Design value should be measured in activities which contribute towards working software that delivers results.
This time 3 months ago (give or take) I didn't have much of an understanding of how to code. I’d been working with digital products for two years by then but my background in product/industrial design meant that I had been focussed on creating models with my hands, using physical materials to visualise and prototype my designs rather than delving into software and programming.
What you do after a lead turns into a customer is crucial. Writing it off as a “conversion” and calling it a day can be damaging to your business.
VUI is new territory for both developers and designers. Developers are ramping up their skills to make machines take inputs and make sense of them better, while designers work on making the interaction less mechanic
As sketching is often seen as an extension of writing and speaking, of course there is going to be some anxiety if you believe you are unfamiliar with, or unpracticed in, the language you are being asked to use. One solution to overcome this is to offer a simple and unified language in which to sketch: Sketch Thinking.
Increasingly, VR is being used as a tool for different sectors like healthcare, education, tourism, automotive and retailers and I want to focus on how these changes could have a positive impact on these sectors.
Red Badger is prototyping a series of play cards to help solve sticky challenges with inspiration from Lean, Agile and Coaching. Our research has shown that the toughest challenges for design consultants may not be in design or tech. In the following articles we are going to share our latest thinking with you.
You can’t really call it a cross-functional team if there isn’t UX and Design in it to deliver your product. But we see so many times we get a request to take out UXD from our team structure. Sound reasonable to you? Let me explain why they are not.
When you’ve got someone who’s best friend is Sketch, someone who knows all the secrets of Craft, a couple of casual coders and four design lovers, what can go wrong?
The Jobs to Be Done (JTBD) Framework is a powerful tool to understand customer context and innovate for success. In a market place full of distracted, unpredictable humans innovating takes more than knowing your customer demographics, you need to get into their heads and be prepared for the use of your product within the context of your customers’ lives.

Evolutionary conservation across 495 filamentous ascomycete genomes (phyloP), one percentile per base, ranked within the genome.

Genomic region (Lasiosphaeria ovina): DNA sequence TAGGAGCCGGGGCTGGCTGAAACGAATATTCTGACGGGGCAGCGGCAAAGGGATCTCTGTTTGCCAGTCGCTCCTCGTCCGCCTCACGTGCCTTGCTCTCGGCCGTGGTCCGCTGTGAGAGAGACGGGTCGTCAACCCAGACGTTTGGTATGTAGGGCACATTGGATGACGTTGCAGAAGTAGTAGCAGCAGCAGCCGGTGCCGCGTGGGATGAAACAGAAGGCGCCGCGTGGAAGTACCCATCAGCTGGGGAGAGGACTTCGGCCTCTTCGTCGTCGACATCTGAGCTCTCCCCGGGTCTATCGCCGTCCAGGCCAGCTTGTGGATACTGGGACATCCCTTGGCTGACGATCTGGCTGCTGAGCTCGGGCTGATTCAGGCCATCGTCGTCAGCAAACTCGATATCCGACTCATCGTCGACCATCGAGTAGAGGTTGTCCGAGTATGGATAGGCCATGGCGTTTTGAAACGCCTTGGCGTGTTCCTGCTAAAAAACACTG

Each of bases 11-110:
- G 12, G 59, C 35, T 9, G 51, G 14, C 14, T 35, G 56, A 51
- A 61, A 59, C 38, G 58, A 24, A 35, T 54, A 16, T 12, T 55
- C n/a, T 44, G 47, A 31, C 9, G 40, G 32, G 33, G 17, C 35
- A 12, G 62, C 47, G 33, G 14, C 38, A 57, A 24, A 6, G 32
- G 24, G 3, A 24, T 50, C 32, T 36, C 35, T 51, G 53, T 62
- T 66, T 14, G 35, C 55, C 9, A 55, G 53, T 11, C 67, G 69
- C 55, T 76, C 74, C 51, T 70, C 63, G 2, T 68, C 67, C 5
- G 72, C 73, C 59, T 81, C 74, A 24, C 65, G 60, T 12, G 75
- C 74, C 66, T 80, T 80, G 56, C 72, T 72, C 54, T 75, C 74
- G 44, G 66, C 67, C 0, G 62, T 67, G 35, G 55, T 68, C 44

Red Badger is prototyping a series of play cards to help solve sticky challenges with inspiration from Lean, Agile and Coaching. In the following articles we are going to share our latest thinking with you.
Red Badger is prototyping a tool to solve any sticky challenge with inspiration from Lean, Agile and Coaching. In the following series of articles we are going to share our best tips with you.
We have just released phase one of our new site – and it’s dressed in the brand we have been developing over the past couple of months. So how can I justify that title…? Well, I’d like to tell you a bit about how we have approached this project, and how the key decisions were reached in five intense, challenging and rewarding days.
As UX designers we are always aiming to balance the needs of the user with the requirements of the business and with what’s technologically feasible.
This year for Red Badger’s sixth birthday we stayed at Schloss Beesenstedt, a castle 45 minutes from Leipzig in Germany. We had our Company Day, setting the direction of travel for the next 12 months - and then we had a party. It was a magical and stunning setting. It was amazing.
Last month I enjoyed a trip down to Brighton for a day long workshop with the author of Lean UX, Jeff Gothelf. UX enthusiasts from across the UK and some from as far as Sweden came down to the south of England to learn more about Lean, UX and all things in-between. I’m going to run through my top takeaways from the workshop and explain how they can be applied within your product teams.
Somehow, in the fast-paced world of our many, many Red Badger Slack channels, I managed to accidentally accept an invitation to talk on a panel.
But, but... accessibility makes design less creative…? Well, no. Good design is inherently accessible. I’m going to take you through why it is so, purely from a visual design perspective.
Let’s do a usability test where we’ll take some participants and observe them with a product. We’ll take our findings and after a bit of analysis we’ll implement something. We’ll be able to base the development on solid research because we documented what the participants did and said. And that’s good.
It’s been one month since I have started wearing the Apple Watch. From the outset I was a sceptic; my general lack of faith stemmed from seeing a former colleague use the watch on a phone call.